Motivation for the Research
In many service industries, measuring real output is a challenge because it is difficult to measure quality-adjusted prices. The financial services industry lacks even an agreed-upon conceptual basis for measuring nominal, let alone real, output. Conceptually, the most vexing measurement issue arises because banks and other financial service providers often do not charge explicit fees for services, but rather incorporate the charges into an interest rate margin-the spread between the interest rates they charge and pay.
In this paper, the authors address the lack of an agreed-upon conceptual basis for measuring bank output and propose resolutions of some major long-standing debates on this issue.
The authors develop and analyze an optimizing model with financial intermediaries that provide financial services to resolve asymmetric information between borrowers and lenders. These intermediaries are embedded in a dynamic, stochastic, general-equilibrium model in which assets are priced competitively according to their systematic risk, as in the standard consumption capitalasset- pricing model.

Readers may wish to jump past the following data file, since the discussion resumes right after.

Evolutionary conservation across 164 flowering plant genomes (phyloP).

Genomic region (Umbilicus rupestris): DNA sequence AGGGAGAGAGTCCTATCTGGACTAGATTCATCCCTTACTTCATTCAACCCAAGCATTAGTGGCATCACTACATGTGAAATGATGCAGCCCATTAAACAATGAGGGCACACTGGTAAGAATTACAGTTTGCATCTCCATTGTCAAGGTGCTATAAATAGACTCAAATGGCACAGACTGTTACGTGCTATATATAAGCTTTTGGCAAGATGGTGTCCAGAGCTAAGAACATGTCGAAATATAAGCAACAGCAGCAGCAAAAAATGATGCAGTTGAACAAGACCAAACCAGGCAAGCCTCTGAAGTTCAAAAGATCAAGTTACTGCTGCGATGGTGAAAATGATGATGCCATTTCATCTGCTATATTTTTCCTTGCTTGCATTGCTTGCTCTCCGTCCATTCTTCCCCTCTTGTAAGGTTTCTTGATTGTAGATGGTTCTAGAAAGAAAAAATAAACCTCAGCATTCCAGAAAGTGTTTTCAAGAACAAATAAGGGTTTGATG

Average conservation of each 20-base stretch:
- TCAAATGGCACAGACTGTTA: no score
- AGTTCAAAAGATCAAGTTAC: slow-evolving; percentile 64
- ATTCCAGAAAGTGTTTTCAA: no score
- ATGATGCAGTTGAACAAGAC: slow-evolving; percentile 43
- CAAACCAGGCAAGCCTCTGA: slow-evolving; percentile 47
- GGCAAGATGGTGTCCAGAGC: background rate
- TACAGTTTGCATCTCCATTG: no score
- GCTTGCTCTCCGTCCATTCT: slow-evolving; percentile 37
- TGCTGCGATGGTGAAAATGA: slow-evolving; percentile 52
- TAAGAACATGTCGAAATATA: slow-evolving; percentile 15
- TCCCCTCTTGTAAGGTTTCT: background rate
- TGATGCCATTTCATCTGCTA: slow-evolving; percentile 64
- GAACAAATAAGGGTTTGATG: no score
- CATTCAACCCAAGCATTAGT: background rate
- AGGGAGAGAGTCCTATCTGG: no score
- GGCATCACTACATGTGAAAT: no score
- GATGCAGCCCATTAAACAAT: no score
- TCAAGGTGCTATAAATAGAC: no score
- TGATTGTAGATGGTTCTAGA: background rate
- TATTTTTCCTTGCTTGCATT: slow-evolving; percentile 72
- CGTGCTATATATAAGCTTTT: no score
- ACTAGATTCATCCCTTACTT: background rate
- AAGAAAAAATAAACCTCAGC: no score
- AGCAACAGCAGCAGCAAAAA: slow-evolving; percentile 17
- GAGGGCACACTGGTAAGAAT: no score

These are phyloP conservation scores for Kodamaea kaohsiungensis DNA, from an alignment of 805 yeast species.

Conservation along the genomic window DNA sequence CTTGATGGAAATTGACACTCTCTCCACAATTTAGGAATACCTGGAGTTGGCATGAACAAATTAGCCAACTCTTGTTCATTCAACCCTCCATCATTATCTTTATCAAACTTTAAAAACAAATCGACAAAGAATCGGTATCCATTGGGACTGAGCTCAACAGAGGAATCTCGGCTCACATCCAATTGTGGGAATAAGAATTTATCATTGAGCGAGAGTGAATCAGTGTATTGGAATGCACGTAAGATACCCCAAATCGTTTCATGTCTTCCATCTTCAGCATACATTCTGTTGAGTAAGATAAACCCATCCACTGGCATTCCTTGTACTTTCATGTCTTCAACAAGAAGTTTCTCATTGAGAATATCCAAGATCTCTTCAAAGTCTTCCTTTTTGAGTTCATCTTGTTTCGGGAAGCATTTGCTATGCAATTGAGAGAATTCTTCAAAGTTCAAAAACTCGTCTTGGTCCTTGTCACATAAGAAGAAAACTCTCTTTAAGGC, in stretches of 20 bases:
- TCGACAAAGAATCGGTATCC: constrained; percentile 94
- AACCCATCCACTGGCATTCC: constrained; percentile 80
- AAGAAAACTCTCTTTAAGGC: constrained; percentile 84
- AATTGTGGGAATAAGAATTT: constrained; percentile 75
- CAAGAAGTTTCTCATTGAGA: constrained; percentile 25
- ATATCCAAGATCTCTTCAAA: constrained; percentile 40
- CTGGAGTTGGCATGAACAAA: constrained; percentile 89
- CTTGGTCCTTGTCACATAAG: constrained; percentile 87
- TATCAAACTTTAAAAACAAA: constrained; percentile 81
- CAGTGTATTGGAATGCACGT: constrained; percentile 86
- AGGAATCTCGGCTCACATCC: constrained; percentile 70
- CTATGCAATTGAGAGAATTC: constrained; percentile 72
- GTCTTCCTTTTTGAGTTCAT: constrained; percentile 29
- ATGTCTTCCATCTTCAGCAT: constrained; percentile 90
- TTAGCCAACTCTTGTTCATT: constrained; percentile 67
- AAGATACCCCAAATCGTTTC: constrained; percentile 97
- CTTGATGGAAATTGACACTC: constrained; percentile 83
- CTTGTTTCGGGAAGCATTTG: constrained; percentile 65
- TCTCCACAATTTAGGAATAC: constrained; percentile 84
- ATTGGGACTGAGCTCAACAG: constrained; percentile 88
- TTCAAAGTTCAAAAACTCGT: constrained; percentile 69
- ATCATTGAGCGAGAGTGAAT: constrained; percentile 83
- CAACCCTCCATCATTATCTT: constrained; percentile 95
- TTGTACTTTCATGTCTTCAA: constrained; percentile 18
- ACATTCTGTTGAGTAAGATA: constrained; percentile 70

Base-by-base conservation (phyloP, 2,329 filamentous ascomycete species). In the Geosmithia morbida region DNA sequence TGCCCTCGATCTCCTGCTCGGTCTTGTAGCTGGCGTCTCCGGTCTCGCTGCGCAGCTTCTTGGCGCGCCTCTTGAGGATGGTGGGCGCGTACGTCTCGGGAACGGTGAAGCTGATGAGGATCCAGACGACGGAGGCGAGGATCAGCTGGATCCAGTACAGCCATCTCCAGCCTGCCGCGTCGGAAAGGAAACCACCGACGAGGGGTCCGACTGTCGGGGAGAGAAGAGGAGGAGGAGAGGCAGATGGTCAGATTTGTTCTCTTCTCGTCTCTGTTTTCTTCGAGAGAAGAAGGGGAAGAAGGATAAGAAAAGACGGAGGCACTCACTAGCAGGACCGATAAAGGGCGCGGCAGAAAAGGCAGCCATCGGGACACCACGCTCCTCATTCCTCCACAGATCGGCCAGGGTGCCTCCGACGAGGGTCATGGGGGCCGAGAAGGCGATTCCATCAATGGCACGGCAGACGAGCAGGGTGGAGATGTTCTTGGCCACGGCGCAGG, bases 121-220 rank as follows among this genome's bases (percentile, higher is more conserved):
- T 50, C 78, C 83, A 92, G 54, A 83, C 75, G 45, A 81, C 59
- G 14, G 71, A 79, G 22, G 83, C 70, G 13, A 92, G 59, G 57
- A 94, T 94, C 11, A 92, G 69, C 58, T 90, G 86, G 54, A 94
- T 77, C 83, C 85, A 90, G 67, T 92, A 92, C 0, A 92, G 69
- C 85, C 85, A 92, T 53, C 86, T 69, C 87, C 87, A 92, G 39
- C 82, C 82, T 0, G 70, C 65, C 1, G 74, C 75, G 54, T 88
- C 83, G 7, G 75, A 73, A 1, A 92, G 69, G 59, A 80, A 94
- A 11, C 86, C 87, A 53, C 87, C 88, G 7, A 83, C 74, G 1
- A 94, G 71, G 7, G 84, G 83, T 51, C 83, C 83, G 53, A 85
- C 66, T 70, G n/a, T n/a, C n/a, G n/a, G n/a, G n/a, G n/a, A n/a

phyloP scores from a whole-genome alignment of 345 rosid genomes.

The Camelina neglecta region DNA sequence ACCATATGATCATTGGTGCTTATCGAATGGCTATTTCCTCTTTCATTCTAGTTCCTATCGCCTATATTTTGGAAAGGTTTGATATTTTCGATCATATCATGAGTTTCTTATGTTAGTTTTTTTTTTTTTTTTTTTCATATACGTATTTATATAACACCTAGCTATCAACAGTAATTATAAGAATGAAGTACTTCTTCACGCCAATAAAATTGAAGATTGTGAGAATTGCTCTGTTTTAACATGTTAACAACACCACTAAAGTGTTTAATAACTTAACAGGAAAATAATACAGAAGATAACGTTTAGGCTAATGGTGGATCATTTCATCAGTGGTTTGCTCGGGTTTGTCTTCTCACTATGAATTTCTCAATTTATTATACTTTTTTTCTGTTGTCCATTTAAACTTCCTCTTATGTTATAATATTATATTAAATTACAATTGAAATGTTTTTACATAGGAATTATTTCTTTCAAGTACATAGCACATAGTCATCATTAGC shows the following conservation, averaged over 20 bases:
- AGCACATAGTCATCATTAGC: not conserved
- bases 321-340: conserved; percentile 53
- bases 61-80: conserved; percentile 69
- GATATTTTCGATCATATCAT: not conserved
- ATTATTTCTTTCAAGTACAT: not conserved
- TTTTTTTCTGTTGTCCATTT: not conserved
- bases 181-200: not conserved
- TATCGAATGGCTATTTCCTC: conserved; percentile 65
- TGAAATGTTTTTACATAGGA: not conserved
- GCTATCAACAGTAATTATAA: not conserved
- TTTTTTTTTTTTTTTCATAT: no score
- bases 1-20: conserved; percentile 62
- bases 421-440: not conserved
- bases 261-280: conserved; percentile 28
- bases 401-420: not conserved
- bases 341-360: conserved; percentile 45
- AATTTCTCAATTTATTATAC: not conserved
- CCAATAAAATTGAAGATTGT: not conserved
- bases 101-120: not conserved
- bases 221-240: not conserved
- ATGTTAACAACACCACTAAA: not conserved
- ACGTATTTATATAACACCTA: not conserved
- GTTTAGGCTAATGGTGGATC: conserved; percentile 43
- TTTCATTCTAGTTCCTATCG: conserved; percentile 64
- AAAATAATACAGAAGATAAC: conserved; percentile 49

The model yields one overarching principle for measuring bank output: Focus on the flow of actual services provided by banks. This principle applies equally to measuring nominal and real banking output-and, by implication, to measuring the implicit price deflator for financial services.
The model, and its implied measure of bank output, can be readily applied to valuing implicit services by financial institutions other than banks, such as insurance companies. The general principle is the same: Apply asset pricing theories to price the financial instrument by itself; the difference between that value and the security's actual value yields the nominal value of the implicit services.
More generally, the authors advocate a model-based approach to measurement for conceptually challenging areas of financial services.